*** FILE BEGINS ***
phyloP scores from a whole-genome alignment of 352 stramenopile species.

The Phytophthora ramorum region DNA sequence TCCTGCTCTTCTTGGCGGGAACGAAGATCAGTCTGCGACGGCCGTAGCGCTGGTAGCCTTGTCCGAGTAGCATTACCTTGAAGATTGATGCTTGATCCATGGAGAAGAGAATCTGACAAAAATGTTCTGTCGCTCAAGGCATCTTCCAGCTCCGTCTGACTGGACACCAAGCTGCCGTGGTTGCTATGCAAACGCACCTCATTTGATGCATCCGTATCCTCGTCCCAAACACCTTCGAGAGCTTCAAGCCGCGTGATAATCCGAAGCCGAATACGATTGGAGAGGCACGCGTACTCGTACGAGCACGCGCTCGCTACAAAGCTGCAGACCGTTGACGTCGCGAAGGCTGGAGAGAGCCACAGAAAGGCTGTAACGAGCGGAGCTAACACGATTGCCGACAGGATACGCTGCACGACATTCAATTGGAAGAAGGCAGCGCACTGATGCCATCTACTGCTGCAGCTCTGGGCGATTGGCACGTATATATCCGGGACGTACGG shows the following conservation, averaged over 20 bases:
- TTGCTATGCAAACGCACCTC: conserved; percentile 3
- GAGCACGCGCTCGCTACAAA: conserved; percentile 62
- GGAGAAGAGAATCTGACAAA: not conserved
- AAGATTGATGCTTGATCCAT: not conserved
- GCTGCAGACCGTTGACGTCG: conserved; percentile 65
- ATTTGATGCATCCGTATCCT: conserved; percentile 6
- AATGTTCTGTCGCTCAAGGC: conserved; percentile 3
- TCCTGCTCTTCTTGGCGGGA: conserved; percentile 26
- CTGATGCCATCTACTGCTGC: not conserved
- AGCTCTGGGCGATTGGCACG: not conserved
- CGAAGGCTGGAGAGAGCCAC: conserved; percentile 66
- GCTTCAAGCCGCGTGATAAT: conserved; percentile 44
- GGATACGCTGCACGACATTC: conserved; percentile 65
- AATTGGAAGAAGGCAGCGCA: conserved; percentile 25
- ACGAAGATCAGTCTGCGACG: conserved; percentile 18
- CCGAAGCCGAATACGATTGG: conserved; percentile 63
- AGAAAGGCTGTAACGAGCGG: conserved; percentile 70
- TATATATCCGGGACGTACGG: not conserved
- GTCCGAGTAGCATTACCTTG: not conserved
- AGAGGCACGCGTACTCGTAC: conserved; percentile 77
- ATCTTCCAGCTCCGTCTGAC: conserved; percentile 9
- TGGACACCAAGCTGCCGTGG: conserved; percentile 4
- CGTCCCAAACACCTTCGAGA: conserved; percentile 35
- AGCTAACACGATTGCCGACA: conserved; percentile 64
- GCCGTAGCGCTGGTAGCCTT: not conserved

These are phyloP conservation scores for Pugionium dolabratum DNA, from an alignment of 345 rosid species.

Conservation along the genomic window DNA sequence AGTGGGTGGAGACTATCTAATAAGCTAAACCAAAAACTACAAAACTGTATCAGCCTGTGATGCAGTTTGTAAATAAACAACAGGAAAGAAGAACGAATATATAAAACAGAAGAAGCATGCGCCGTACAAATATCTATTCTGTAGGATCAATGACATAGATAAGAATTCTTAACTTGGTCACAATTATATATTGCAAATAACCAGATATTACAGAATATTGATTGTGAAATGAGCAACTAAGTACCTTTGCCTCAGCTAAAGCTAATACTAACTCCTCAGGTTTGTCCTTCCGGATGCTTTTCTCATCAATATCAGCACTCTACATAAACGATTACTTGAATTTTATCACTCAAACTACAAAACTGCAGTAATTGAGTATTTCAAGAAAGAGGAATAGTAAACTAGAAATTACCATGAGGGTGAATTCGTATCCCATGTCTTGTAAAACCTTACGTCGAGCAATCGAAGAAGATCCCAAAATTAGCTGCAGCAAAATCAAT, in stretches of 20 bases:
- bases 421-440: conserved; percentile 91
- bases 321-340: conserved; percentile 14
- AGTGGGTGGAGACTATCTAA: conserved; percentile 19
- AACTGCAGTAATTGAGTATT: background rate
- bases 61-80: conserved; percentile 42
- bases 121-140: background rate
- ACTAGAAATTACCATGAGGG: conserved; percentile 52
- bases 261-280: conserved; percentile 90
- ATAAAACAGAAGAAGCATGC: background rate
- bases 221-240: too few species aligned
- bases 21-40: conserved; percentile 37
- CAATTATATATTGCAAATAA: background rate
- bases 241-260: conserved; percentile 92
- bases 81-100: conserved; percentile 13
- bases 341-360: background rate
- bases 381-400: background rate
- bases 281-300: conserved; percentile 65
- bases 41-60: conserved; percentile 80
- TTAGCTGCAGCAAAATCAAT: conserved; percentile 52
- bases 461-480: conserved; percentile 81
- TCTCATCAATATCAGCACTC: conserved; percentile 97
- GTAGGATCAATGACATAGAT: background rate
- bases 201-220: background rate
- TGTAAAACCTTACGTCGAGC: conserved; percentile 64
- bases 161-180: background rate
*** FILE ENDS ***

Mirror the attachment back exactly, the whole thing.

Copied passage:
phyloP scores from a whole-genome alignment of 352 stramenopile species.

The Phytophthora ramorum region DNA sequence TCCTGCTCTTCTTGGCGGGAACGAAGATCAGTCTGCGACGGCCGTAGCGCTGGTAGCCTTGTCCGAGTAGCATTACCTTGAAGATTGATGCTTGATCCATGGAGAAGAGAATCTGACAAAAATGTTCTGTCGCTCAAGGCATCTTCCAGCTCCGTCTGACTGGACACCAAGCTGCCGTGGTTGCTATGCAAACGCACCTCATTTGATGCATCCGTATCCTCGTCCCAAACACCTTCGAGAGCTTCAAGCCGCGTGATAATCCGAAGCCGAATACGATTGGAGAGGCACGCGTACTCGTACGAGCACGCGCTCGCTACAAAGCTGCAGACCGTTGACGTCGCGAAGGCTGGAGAGAGCCACAGAAAGGCTGTAACGAGCGGAGCTAACACGATTGCCGACAGGATACGCTGCACGACATTCAATTGGAAGAAGGCAGCGCACTGATGCCATCTACTGCTGCAGCTCTGGGCGATTGGCACGTATATATCCGGGACGTACGG shows the following conservation, averaged over 20 bases:
- TTGCTATGCAAACGCACCTC: conserved; percentile 3
- GAGCACGCGCTCGCTACAAA: conserved; percentile 62
- GGAGAAGAGAATCTGACAAA: not conserved
- AAGATTGATGCTTGATCCAT: not conserved
- GCTGCAGACCGTTGACGTCG: conserved; percentile 65
- ATTTGATGCATCCGTATCCT: conserved; percentile 6
- AATGTTCTGTCGCTCAAGGC: conserved; percentile 3
- TCCTGCTCTTCTTGGCGGGA: conserved; percentile 26
- CTGATGCCATCTACTGCTGC: not conserved
- AGCTCTGGGCGATTGGCACG: not conserved
- CGAAGGCTGGAGAGAGCCAC: conserved; percentile 66
- GCTTCAAGCCGCGTGATAAT: conserved; percentile 44
- GGATACGCTGCACGACATTC: conserved; percentile 65
- AATTGGAAGAAGGCAGCGCA: conserved; percentile 25
- ACGAAGATCAGTCTGCGACG: conserved; percentile 18
- CCGAAGCCGAATACGATTGG: conserved; percentile 63
- AGAAAGGCTGTAACGAGCGG: conserved; percentile 70
- TATATATCCGGGACGTACGG: not conserved
- GTCCGAGTAGCATTACCTTG: not conserved
- AGAGGCACGCGTACTCGTAC: conserved; percentile 77
- ATCTTCCAGCTCCGTCTGAC: conserved; percentile 9
- TGGACACCAAGCTGCCGTGG: conserved; percentile 4
- CGTCCCAAACACCTTCGAGA: conserved; percentile 35
- AGCTAACACGATTGCCGACA: conserved; percentile 64
- GCCGTAGCGCTGGTAGCCTT: not conserved

These are phyloP conservation scores for Pugionium dolabratum DNA, from an alignment of 345 rosid species.

Conservation along the genomic window DNA sequence AGTGGGTGGAGACTATCTAATAAGCTAAACCAAAAACTACAAAACTGTATCAGCCTGTGATGCAGTTTGTAAATAAACAACAGGAAAGAAGAACGAATATATAAAACAGAAGAAGCATGCGCCGTACAAATATCTATTCTGTAGGATCAATGACATAGATAAGAATTCTTAACTTGGTCACAATTATATATTGCAAATAACCAGATATTACAGAATATTGATTGTGAAATGAGCAACTAAGTACCTTTGCCTCAGCTAAAGCTAATACTAACTCCTCAGGTTTGTCCTTCCGGATGCTTTTCTCATCAATATCAGCACTCTACATAAACGATTACTTGAATTTTATCACTCAAACTACAAAACTGCAGTAATTGAGTATTTCAAGAAAGAGGAATAGTAAACTAGAAATTACCATGAGGGTGAATTCGTATCCCATGTCTTGTAAAACCTTACGTCGAGCAATCGAAGAAGATCCCAAAATTAGCTGCAGCAAAATCAAT, in stretches of 20 bases:
- bases 421-440: conserved; percentile 91
- bases 321-340: conserved; percentile 14
- AGTGGGTGGAGACTATCTAA: conserved; percentile 19
- AACTGCAGTAATTGAGTATT: background rate
- bases 61-80: conserved; percentile 42
- bases 121-140: background rate
- ACTAGAAATTACCATGAGGG: conserved; percentile 52
- bases 261-280: conserved; percentile 90
- ATAAAACAGAAGAAGCATGC: background rate
- bases 221-240: too few species aligned
- bases 21-40: conserved; percentile 37
- CAATTATATATTGCAAATAA: background rate
- bases 241-260: conserved; percentile 92
- bases 81-100: conserved; percentile 13
- bases 341-360: background rate
- bases 381-400: background rate
- bases 281-300: conserved; percentile 65
- bases 41-60: conserved; percentile 80
- TTAGCTGCAGCAAAATCAAT: conserved; percentile 52
- bases 461-480: conserved; percentile 81
- TCTCATCAATATCAGCACTC: conserved; percentile 97
- GTAGGATCAATGACATAGAT: background rate
- bases 201-220: background rate
- TGTAAAACCTTACGTCGAGC: conserved; percentile 64
- bases 161-180: background rate